He quickly turned again and saw no one but wait, how did he not notice this before? A large, golden, Chinese dragon stared at him from a table in the corner, its snakelike body twisted in loop. Down it’s spine was a boney, fanlike fin and at the tip of the tail were three long twisting braids of hair. Four short arms each bearing five sharp talons reached out into the air, ready to snap closed. The details were all so beautiful and lifelike. It did not look like it was carved at all, but a living; breathing dragon had been turned to gold while taking flight. As exquisite as the body looked was it was nothing compared to the dragon’s face.
Its mouth was closed in an upturned grin with tendrils of hair flowing down from its chin, thick and twisted. Its nostrils were flared as if exhaling and three spiraling horns rose from the dragon’s forehead. The dragon’s upturned grin was filled with sharp, pointed teeth locked together. What stood out most on the dragons wise and menacing face was its eyes, set in stone the color of flowing burgundy that sat shimmering in the head of solid gold. The lights from the ceiling glinted off the dragon’s body but its eyes collected the light and refracted it in scarlet rays that scintillated in every direction.
Declan was lost in the dragon’s hypnotic gaze. He could hear the breeze that caressed his neck earlier drift past his ear carrying undecipherable whispers barely audible over the ticking of the wall clock. The minute hand of the cluck spun, one, two, twenty, one hundred; time passed him by as he sat motionless.
“Order’s ready, mister.”
Declan snapped out of his trance with a quick shake of his head and went to the counter.
“$18.95.”
Declan grabbed the brown, paper bag stapled together at the top with a message scrawled in Chinese in black marker at the top.
“Here’s a twenty, keep the change. Are there any fortune cookies in there?”
The teenager said nothing, his eyes darting nervously around the room.
“Uhm, fortune cookies?” Declan repeated.
The teenager pointed his finger across the room.
“Over there, by the dragon. I can’t give you any, you have to pick your own.”
Declan shrugged then followed his finger over to the red, ceramic bowl next to the golden dragon whose sparkling eyes he’d been lost in earlier. The dragon’s golden scales slithered as he moved towards it.
“Did that thing just move!?”
“No, no, its just the light. People ask that all the time. It’s very shiny.”
Declan reached his and into the ceramic bowl and couldn’t help but glance into the dragons searching red eyes. The whispers came again only to be drowned out by the beating of his heart. Declan grabbed a handful of fortune cookies, flinching when they stung like grabbing dry ice. His hand numb and mind lost in the dragons gaze, it took the jarring plastic crunch of a car accident in the parking lot to startle him from his trance. He opened the brown bag containing his food and tossed a handful of fortune cookies in.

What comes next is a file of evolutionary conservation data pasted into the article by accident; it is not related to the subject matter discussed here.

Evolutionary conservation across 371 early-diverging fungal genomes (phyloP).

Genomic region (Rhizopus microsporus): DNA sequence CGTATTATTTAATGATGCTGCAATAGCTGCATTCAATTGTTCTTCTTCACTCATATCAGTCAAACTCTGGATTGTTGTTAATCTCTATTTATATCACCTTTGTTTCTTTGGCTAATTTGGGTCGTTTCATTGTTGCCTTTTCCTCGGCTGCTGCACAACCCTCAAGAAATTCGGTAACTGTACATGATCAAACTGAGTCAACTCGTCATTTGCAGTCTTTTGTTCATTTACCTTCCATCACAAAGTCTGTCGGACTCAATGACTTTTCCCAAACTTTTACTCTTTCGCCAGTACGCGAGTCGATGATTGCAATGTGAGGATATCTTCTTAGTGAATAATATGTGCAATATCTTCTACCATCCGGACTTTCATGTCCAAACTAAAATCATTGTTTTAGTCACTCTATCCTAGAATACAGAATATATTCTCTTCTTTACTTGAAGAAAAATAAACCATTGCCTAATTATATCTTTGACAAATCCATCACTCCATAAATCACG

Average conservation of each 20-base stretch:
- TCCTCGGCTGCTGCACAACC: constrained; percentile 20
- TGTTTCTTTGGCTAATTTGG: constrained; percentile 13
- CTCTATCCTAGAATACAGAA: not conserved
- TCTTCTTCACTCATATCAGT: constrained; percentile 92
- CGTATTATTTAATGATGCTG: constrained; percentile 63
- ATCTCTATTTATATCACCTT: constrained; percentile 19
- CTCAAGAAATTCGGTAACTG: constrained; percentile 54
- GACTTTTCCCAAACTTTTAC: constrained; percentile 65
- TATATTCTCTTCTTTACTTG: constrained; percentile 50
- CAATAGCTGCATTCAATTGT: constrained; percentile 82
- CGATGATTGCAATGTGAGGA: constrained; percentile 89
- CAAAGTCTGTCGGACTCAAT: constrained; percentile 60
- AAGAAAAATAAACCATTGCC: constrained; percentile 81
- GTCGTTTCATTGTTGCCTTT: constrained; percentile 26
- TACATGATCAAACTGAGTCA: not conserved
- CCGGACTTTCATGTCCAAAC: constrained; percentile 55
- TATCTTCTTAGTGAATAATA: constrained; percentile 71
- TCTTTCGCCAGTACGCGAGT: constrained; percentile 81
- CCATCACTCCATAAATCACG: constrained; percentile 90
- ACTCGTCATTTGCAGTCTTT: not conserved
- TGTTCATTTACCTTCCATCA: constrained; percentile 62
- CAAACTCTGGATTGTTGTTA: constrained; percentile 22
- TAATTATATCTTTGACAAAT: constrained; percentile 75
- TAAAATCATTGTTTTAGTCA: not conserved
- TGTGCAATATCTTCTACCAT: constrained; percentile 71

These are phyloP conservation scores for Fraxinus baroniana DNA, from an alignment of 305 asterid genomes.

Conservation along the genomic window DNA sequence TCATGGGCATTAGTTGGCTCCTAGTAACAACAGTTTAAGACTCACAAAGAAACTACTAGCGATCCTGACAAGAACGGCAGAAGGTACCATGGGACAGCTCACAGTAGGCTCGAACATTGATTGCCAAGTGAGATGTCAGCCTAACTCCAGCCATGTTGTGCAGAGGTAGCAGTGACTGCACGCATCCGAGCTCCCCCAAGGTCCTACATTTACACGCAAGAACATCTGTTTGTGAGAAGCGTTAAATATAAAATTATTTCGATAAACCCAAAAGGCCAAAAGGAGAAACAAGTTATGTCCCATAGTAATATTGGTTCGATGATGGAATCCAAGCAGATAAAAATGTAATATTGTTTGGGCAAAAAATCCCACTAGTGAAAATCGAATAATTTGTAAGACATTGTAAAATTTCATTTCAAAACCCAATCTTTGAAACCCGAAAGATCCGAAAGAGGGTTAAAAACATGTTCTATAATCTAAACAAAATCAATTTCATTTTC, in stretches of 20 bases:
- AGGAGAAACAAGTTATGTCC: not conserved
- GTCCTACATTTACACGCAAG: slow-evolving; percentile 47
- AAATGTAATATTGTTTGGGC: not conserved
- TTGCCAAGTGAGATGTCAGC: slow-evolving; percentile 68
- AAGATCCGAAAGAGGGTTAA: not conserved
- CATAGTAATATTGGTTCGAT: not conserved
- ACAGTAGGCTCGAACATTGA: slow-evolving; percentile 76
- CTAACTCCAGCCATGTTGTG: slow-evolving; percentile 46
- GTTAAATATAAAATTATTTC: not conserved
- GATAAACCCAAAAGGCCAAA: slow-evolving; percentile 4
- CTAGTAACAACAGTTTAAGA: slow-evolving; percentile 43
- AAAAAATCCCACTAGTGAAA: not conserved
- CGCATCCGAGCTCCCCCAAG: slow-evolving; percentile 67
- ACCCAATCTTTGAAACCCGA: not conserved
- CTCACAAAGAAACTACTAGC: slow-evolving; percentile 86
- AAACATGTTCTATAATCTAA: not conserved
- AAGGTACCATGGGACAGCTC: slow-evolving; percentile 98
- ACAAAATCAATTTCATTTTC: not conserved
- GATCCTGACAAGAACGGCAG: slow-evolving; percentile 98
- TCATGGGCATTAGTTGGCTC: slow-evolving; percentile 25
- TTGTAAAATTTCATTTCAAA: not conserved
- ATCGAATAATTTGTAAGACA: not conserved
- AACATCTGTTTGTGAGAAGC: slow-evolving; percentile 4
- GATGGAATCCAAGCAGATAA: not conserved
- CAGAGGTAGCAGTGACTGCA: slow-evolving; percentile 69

Alison finished her chicken lo mein and Declan savored every last bite of his General Tso. The general never disappointed him. Merle pushed her chicken and broccoli back and forth across her plate with her fork.
“Where did you say you got this, Declan?”
“You know, I have no idea what this place was called, Ali. I think it’s new.”
“Merle, eat your chicken. I got a healthy dish just for you.”
“No thanks, Dad. You know I’m trying to loose weight!”
Declan knew better than to argue with his teenage daughter about her weight. She was fine the way she was but what did he know? Instead he turned over the plain, brown, paper bag and dumped the fortune cookies out on the kitchen table.
“I’ll have just one” said Merle as she quickly snatched one. She opened the wrapper and bit the cookie in half, pulling out the thin paper fortune.
“What does it say?” asked Alison.
“That I have one wish, and Confucius say use it wisely, or some crap.”
“Watch your mouth!” said Alison.
Declan just rolled his eyes and asked, “What are you going to wish for?”
“To get thinner of course”, said Merle as she pushed the second half of the cookie into her mouth.
Alison grabbed a cookie from the table, opened it, ate it and unraveled her fortune. “I am ambitious, I am short tempered, I am the fire dragon?”
“Nice!” said Declan with a wink. Alison winked back with her soft brown eyes. Declan went to grab a fortune cookie when his stomach let out a large, hollow gurgle. “General, no!” shouted Declan as his ran for the bathroom and shut the door.

Later that night, Merle was getting ready for bed when Declan put on the thick, yellow and black stripped sweatshirt he wore almost every night. He walked through the kitchen and put the last two fortune cookies in the sweatshirts pocket, sat on the couch and turned on the television. Alison came in and sat next to him.
“What do you want to watch, Ali?”
“Dancing With the Stars.”
“Bullshit!”
Merle walked into the living room, her hair pulled back into a ponytail.
“Goodnight.”
“Night.”
Declan got up to hug his daughter goodnight and noticed that felt slimmer than usual.
“Merle, whatever you’ve been doing is working. You feel like you lost a couple of pounds.”
“Thanks, Dad. I have been walking a lot.”
Merle gave her mother a kiss on the check and went to bed. Alison grabbed the remote and turned on ‘Dancing With the Stars’.